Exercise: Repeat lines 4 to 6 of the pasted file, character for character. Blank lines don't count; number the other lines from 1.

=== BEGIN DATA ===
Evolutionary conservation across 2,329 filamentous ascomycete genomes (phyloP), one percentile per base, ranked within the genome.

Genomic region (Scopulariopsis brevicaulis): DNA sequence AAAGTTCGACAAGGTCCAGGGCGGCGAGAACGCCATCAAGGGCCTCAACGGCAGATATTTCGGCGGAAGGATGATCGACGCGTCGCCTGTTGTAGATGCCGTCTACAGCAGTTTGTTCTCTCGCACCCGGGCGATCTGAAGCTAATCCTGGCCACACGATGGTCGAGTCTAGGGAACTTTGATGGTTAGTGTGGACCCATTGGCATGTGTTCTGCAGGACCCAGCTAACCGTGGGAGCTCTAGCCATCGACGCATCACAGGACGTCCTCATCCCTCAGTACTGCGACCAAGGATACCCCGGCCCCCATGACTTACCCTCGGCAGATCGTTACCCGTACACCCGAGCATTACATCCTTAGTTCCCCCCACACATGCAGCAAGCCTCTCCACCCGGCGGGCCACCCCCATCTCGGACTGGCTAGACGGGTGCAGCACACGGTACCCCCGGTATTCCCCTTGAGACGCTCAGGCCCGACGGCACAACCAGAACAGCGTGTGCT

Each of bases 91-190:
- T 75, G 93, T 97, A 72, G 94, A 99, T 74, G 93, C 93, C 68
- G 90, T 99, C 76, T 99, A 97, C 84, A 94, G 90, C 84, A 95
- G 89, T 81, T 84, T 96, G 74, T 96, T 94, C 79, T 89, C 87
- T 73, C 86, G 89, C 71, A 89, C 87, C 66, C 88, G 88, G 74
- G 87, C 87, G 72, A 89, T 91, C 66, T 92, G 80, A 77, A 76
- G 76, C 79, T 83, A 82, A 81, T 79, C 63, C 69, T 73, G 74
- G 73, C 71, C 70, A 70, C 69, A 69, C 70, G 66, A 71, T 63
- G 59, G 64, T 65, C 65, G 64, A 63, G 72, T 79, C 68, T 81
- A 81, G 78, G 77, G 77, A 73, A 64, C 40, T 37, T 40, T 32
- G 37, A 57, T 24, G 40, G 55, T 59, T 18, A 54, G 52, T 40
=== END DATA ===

- T 75, G 93, T 97, A 72, G 94, A 99, T 74, G 93, C 93, C 68
- G 90, T 99, C 76, T 99, A 97, C 84, A 94, G 90, C 84, A 95
- G 89, T 81, T 84, T 96, G 74, T 96, T 94, C 79, T 89, C 87